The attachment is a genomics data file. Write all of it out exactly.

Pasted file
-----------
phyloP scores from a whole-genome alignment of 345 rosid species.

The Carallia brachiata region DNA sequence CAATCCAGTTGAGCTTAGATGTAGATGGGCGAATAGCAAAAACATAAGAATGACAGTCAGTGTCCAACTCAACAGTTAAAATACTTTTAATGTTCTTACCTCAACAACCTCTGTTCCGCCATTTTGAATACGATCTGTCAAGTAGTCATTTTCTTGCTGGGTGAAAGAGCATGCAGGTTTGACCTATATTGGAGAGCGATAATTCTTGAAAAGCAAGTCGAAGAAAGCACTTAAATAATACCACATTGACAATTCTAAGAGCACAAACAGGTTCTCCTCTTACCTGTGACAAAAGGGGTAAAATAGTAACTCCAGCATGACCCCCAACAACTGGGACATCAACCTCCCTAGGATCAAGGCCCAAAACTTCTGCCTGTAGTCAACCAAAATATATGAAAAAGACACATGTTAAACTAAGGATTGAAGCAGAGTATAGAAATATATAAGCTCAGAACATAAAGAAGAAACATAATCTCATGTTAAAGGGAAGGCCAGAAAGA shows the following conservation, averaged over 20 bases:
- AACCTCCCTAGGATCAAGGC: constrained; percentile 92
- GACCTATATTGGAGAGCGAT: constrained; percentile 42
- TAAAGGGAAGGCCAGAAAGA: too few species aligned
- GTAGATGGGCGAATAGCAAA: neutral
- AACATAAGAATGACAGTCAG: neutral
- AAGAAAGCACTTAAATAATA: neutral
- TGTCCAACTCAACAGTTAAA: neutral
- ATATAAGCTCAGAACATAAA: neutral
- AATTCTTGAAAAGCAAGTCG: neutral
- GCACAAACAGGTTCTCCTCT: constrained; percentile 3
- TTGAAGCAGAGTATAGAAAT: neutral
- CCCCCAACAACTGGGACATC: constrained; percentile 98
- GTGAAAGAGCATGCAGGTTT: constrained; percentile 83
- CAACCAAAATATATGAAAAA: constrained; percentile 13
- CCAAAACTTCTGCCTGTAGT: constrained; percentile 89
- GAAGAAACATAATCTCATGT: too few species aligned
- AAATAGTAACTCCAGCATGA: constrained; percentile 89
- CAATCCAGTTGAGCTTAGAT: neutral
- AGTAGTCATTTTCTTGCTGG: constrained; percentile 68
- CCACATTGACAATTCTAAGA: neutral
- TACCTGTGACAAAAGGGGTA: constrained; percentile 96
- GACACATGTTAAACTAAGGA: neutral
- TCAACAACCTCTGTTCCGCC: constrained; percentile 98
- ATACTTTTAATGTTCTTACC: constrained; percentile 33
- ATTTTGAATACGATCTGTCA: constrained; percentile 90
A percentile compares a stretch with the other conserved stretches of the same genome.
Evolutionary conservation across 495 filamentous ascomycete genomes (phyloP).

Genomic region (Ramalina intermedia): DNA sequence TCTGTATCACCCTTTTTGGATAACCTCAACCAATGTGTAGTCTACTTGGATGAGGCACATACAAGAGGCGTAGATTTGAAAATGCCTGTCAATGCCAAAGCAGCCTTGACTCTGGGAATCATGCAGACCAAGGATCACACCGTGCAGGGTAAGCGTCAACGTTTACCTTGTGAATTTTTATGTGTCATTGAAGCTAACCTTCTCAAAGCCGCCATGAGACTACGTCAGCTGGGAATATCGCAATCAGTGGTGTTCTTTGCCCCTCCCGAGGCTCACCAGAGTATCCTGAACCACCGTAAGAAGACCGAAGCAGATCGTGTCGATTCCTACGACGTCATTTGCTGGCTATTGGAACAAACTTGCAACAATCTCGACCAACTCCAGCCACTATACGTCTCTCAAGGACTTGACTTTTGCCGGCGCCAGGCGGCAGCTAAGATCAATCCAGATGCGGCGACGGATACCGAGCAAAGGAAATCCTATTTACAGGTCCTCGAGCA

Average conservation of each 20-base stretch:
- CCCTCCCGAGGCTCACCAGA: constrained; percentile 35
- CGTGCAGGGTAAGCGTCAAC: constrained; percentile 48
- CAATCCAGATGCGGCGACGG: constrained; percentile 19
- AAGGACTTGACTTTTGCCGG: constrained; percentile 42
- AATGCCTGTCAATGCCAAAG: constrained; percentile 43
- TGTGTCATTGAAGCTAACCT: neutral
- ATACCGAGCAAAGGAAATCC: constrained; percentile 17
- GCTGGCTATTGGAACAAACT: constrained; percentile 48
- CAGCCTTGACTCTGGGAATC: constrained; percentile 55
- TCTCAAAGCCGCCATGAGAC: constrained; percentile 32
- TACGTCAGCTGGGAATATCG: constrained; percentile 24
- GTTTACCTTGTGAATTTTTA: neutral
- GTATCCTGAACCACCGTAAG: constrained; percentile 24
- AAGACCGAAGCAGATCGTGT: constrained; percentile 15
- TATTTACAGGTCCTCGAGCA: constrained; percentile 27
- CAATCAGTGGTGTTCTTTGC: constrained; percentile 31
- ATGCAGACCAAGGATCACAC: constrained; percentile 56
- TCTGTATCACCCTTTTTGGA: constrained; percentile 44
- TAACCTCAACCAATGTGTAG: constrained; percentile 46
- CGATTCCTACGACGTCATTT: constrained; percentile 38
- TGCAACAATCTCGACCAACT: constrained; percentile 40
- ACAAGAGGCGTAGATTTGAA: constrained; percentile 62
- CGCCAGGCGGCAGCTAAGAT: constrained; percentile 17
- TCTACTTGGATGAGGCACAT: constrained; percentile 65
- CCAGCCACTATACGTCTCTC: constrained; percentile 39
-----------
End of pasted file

phyloP scores from a whole-genome alignment of 345 rosid species.

The Carallia brachiata region DNA sequence CAATCCAGTTGAGCTTAGATGTAGATGGGCGAATAGCAAAAACATAAGAATGACAGTCAGTGTCCAACTCAACAGTTAAAATACTTTTAATGTTCTTACCTCAACAACCTCTGTTCCGCCATTTTGAATACGATCTGTCAAGTAGTCATTTTCTTGCTGGGTGAAAGAGCATGCAGGTTTGACCTATATTGGAGAGCGATAATTCTTGAAAAGCAAGTCGAAGAAAGCACTTAAATAATACCACATTGACAATTCTAAGAGCACAAACAGGTTCTCCTCTTACCTGTGACAAAAGGGGTAAAATAGTAACTCCAGCATGACCCCCAACAACTGGGACATCAACCTCCCTAGGATCAAGGCCCAAAACTTCTGCCTGTAGTCAACCAAAATATATGAAAAAGACACATGTTAAACTAAGGATTGAAGCAGAGTATAGAAATATATAAGCTCAGAACATAAAGAAGAAACATAATCTCATGTTAAAGGGAAGGCCAGAAAGA shows the following conservation, averaged over 20 bases:
- AACCTCCCTAGGATCAAGGC: constrained; percentile 92
- GACCTATATTGGAGAGCGAT: constrained; percentile 42
- TAAAGGGAAGGCCAGAAAGA: too few species aligned
- GTAGATGGGCGAATAGCAAA: neutral
- AACATAAGAATGACAGTCAG: neutral
- AAGAAAGCACTTAAATAATA: neutral
- TGTCCAACTCAACAGTTAAA: neutral
- ATATAAGCTCAGAACATAAA: neutral
- AATTCTTGAAAAGCAAGTCG: neutral
- GCACAAACAGGTTCTCCTCT: constrained; percentile 3
- TTGAAGCAGAGTATAGAAAT: neutral
- CCCCCAACAACTGGGACATC: constrained; percentile 98
- GTGAAAGAGCATGCAGGTTT: constrained; percentile 83
- CAACCAAAATATATGAAAAA: constrained; percentile 13
- CCAAAACTTCTGCCTGTAGT: constrained; percentile 89
- GAAGAAACATAATCTCATGT: too few species aligned
- AAATAGTAACTCCAGCATGA: constrained; percentile 89
- CAATCCAGTTGAGCTTAGAT: neutral
- AGTAGTCATTTTCTTGCTGG: constrained; percentile 68
- CCACATTGACAATTCTAAGA: neutral
- TACCTGTGACAAAAGGGGTA: constrained; percentile 96
- GACACATGTTAAACTAAGGA: neutral
- TCAACAACCTCTGTTCCGCC: constrained; percentile 98
- ATACTTTTAATGTTCTTACC: constrained; percentile 33
- ATTTTGAATACGATCTGTCA: constrained; percentile 90
A percentile compares a stretch with the other conserved stretches of the same genome.
Evolutionary conservation across 495 filamentous ascomycete genomes (phyloP).

Genomic region (Ramalina intermedia): DNA sequence TCTGTATCACCCTTTTTGGATAACCTCAACCAATGTGTAGTCTACTTGGATGAGGCACATACAAGAGGCGTAGATTTGAAAATGCCTGTCAATGCCAAAGCAGCCTTGACTCTGGGAATCATGCAGACCAAGGATCACACCGTGCAGGGTAAGCGTCAACGTTTACCTTGTGAATTTTTATGTGTCATTGAAGCTAACCTTCTCAAAGCCGCCATGAGACTACGTCAGCTGGGAATATCGCAATCAGTGGTGTTCTTTGCCCCTCCCGAGGCTCACCAGAGTATCCTGAACCACCGTAAGAAGACCGAAGCAGATCGTGTCGATTCCTACGACGTCATTTGCTGGCTATTGGAACAAACTTGCAACAATCTCGACCAACTCCAGCCACTATACGTCTCTCAAGGACTTGACTTTTGCCGGCGCCAGGCGGCAGCTAAGATCAATCCAGATGCGGCGACGGATACCGAGCAAAGGAAATCCTATTTACAGGTCCTCGAGCA

Average conservation of each 20-base stretch:
- CCCTCCCGAGGCTCACCAGA: constrained; percentile 35
- CGTGCAGGGTAAGCGTCAAC: constrained; percentile 48
- CAATCCAGATGCGGCGACGG: constrained; percentile 19
- AAGGACTTGACTTTTGCCGG: constrained; percentile 42
- AATGCCTGTCAATGCCAAAG: constrained; percentile 43
- TGTGTCATTGAAGCTAACCT: neutral
- ATACCGAGCAAAGGAAATCC: constrained; percentile 17
- GCTGGCTATTGGAACAAACT: constrained; percentile 48
- CAGCCTTGACTCTGGGAATC: constrained; percentile 55
- TCTCAAAGCCGCCATGAGAC: constrained; percentile 32
- TACGTCAGCTGGGAATATCG: constrained; percentile 24
- GTTTACCTTGTGAATTTTTA: neutral
- GTATCCTGAACCACCGTAAG: constrained; percentile 24
- AAGACCGAAGCAGATCGTGT: constrained; percentile 15
- TATTTACAGGTCCTCGAGCA: constrained; percentile 27
- CAATCAGTGGTGTTCTTTGC: constrained; percentile 31
- ATGCAGACCAAGGATCACAC: constrained; percentile 56
- TCTGTATCACCCTTTTTGGA: constrained; percentile 44
- TAACCTCAACCAATGTGTAG: constrained; percentile 46
- CGATTCCTACGACGTCATTT: constrained; percentile 38
- TGCAACAATCTCGACCAACT: constrained; percentile 40
- ACAAGAGGCGTAGATTTGAA: constrained; percentile 62
- CGCCAGGCGGCAGCTAAGAT: constrained; percentile 17
- TCTACTTGGATGAGGCACAT: constrained; percentile 65
- CCAGCCACTATACGTCTCTC: constrained; percentile 39